• Church and State: Tsipras eases rift with Orthodox leadership
• Mitsotakis says constitution should protect public finances
• Centeno: Good exchange of views with Tsakalotos
• Post-bailout mortgage protection rules to change
• With a new LNG pitch, U.S. eyes Greece as energy hub
# Prime Minister Alexis Tsipras reached an agreement with the Church Leader Archbishop Ieronymos ahead of proposed plans to revise the Greek Constitution. Under the arrangement, the Orthodox Church would officially remain the country’s prevailing religion, priests would no longer be considered as public servants. Nevertheless, they will continue being paid by the state through a grant which will follow public servants’ payment rules.
# New Democracy is backing a plan to safeguard a balanced budget in the Constitution as part of an ongoing debate on its revision. The opposition leader, Kyriakos Mitsotakis, told MPs from his conservative party that proposals also included allowing privately-run universities, and changing rules to elect the Greek President to avoid a deadlocked vote in parliament triggering early elections.
# On the sidelines of Ecofin meeting and as talks on the fiscal space of the 2019 Greek budget continue, the president of the Eurogroup Mario Centeno met Finance Minister Euclid Tsakalotos in Brussels, yesterday. “(We had) a good exchange of views on Eurogroup agenda topics,” Centeno tweeted.
# Mortgage protection rules that safeguarded troubled borrowers throughout the financial crisis are due to be scrapped and replaced in the next few months. Giving no details, Deputy Prime Minister Yannis Dragasakis said the current rules _ known as the Katselis Law after the former Socialist Minister Louka Katseli _ needed to be amended to take into account borrowers’ ability to pay as well as to adapt to the post-bailout environment.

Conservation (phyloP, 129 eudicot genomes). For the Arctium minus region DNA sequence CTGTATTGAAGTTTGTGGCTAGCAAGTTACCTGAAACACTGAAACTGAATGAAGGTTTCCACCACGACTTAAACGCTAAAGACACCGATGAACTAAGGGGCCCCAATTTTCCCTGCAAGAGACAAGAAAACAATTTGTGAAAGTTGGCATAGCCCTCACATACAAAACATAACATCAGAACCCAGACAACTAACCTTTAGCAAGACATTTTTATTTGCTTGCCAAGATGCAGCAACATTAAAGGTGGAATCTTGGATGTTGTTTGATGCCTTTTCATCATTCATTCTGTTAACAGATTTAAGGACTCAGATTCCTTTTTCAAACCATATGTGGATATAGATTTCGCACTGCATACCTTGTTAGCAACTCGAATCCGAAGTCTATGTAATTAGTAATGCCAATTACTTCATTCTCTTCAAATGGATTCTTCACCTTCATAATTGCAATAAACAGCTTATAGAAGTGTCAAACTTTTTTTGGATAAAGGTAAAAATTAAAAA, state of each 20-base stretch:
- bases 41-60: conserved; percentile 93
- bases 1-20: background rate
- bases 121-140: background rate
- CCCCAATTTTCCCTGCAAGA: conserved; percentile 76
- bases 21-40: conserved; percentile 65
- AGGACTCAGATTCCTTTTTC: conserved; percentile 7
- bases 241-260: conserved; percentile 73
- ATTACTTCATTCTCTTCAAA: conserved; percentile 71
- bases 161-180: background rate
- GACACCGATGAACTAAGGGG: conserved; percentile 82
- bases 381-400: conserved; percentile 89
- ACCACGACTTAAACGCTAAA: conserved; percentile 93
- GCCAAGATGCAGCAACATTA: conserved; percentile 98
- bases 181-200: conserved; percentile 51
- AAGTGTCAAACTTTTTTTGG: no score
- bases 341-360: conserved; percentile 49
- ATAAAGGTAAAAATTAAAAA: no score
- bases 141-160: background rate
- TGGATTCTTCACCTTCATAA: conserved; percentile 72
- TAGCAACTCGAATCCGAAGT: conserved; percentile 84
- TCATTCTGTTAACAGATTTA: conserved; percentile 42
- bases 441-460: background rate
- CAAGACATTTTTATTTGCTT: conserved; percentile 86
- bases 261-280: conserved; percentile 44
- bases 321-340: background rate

# Greece is well positioned to take advantage of a rapidly changing global energy market, acting as a regional hub, the country’s U.S. ambassador said, adding that he hoped future Greek imports will include American liquefied natural gas (LNG). “Greece finds itself in a critical geostrategic area, where its positive actions in achieving diversity of energy sources to Europe also ensures its leadership role in the region, and both the U.S. and the EU strongly support Greece in taking on this role,” Ambassador Geoffrey Pyatt said, speaking at an event organized by the American Hellenic Chamber of Commerce. He also praised progress on the Trans Adriatic Pipeline to transport natural gas from the Caspian Sea across Greece to western Europe by 2020.
On our Radar: Portugal’s quiet success
Greece, famously beat Portugal in the opening match and again in the final of Euro 2004 to dispose of the hosts and become shock winners of the European Championships. But in the decade that followed, Portugal had a lesson for Greece, facing down financial crisis more effectively than in the other corner of Southern Europe. In a new report, the Hellenic Federation of Enterprises listed some key reasons why: Portugal is more export-oriented, it has more stable financial policies, and it’s better adapted to the shift towards a high tech economy. Most importantly, the report notes, policy makers in Lisbon swiftly took ownership of the reforms during the first and only international bailout. For Greece, it took three attempts.